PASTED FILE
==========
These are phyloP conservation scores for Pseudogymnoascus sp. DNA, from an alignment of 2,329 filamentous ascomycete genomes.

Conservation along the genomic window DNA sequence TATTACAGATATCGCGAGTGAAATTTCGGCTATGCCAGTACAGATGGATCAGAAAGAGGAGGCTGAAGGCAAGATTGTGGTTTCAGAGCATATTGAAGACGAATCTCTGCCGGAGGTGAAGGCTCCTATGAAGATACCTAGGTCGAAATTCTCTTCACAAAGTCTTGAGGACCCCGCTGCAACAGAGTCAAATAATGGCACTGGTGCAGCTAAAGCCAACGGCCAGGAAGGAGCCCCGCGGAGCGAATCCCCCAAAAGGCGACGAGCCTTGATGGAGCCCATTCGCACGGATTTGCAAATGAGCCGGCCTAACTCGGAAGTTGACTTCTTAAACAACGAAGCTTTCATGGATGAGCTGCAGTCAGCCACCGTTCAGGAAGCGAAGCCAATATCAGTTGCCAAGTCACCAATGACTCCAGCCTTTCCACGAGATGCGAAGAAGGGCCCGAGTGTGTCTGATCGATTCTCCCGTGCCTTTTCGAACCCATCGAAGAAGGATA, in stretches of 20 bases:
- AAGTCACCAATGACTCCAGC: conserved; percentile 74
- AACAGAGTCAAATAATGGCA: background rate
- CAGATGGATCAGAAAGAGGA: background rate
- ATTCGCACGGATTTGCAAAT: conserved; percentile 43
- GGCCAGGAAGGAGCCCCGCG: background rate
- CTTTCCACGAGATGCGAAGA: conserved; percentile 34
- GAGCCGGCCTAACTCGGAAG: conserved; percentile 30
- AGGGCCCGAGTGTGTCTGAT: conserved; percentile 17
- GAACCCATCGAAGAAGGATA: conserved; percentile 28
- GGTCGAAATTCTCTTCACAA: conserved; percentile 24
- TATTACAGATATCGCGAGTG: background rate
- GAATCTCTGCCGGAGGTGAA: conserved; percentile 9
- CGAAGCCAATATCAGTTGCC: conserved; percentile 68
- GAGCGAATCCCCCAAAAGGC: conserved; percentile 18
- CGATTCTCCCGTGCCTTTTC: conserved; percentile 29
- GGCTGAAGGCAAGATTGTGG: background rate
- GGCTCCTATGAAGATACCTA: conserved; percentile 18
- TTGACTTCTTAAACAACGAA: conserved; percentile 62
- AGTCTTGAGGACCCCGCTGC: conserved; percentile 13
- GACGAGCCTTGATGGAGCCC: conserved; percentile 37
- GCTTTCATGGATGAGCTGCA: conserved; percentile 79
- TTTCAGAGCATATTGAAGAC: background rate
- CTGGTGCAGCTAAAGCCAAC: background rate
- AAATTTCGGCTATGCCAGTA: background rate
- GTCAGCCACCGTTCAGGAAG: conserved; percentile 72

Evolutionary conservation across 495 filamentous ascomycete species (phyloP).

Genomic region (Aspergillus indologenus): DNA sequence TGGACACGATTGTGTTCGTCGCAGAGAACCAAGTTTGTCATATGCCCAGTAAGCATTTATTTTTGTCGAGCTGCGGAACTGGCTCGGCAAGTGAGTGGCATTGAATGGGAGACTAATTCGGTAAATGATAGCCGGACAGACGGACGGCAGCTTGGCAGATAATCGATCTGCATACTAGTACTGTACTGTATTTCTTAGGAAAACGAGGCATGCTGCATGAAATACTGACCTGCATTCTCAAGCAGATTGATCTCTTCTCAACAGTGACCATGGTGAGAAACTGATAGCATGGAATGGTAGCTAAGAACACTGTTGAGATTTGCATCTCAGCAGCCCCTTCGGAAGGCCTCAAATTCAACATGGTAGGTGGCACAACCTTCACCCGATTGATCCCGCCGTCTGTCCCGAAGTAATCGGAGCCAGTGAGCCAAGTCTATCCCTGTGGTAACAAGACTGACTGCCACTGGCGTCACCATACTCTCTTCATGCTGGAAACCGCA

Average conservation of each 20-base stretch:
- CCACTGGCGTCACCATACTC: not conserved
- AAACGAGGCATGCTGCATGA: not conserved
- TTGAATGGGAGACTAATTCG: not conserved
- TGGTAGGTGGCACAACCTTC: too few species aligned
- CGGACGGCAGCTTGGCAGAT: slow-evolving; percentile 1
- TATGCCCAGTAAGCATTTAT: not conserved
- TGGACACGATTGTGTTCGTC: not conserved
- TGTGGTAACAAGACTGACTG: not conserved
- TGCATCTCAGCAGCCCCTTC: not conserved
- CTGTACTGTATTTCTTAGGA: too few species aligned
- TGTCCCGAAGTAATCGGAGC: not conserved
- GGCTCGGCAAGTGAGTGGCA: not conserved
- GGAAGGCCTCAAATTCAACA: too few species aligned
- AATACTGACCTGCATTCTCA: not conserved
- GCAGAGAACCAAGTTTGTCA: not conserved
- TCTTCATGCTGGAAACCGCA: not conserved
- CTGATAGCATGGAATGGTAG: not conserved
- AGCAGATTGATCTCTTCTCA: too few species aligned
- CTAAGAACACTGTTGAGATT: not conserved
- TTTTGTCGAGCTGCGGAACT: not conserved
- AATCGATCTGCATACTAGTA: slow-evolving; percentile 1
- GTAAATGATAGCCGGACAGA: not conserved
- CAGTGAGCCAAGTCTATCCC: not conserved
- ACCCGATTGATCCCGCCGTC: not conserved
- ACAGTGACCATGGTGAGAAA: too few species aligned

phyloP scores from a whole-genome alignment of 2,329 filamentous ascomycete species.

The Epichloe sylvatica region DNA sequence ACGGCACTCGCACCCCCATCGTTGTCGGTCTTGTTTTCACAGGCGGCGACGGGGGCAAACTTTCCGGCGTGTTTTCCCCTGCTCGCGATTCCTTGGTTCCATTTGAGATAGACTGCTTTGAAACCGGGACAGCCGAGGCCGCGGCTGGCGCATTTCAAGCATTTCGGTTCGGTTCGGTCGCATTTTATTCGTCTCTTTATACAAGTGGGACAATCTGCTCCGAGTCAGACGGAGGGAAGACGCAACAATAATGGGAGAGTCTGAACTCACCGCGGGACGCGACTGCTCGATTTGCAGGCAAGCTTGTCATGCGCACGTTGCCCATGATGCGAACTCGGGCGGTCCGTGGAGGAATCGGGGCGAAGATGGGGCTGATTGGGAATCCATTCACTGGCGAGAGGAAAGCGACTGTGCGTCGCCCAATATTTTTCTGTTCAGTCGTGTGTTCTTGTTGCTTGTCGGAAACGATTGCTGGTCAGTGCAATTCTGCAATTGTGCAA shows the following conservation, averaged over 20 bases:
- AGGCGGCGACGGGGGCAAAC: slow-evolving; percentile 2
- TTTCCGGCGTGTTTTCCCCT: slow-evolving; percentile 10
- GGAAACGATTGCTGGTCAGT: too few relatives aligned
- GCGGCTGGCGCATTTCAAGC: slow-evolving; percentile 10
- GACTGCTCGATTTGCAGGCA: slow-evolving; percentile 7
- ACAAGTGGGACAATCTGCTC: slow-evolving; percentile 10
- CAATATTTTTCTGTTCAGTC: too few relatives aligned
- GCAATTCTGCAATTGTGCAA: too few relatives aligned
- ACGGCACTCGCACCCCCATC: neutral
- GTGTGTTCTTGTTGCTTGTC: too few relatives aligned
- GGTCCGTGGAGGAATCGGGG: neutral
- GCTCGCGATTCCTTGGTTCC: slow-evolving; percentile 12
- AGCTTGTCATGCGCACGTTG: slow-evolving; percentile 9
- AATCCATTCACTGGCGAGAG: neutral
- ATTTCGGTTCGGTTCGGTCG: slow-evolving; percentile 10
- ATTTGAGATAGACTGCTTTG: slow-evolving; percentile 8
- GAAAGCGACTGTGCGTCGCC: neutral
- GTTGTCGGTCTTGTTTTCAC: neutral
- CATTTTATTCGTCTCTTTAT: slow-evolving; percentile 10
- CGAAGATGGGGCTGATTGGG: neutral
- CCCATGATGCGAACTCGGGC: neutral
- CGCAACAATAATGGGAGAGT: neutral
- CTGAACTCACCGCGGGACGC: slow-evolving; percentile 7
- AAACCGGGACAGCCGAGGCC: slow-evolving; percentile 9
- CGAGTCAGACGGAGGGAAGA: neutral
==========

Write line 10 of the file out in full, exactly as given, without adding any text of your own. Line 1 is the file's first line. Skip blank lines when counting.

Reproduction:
- AGGGCCCGAGTGTGTCTGAT: conserved; percentile 17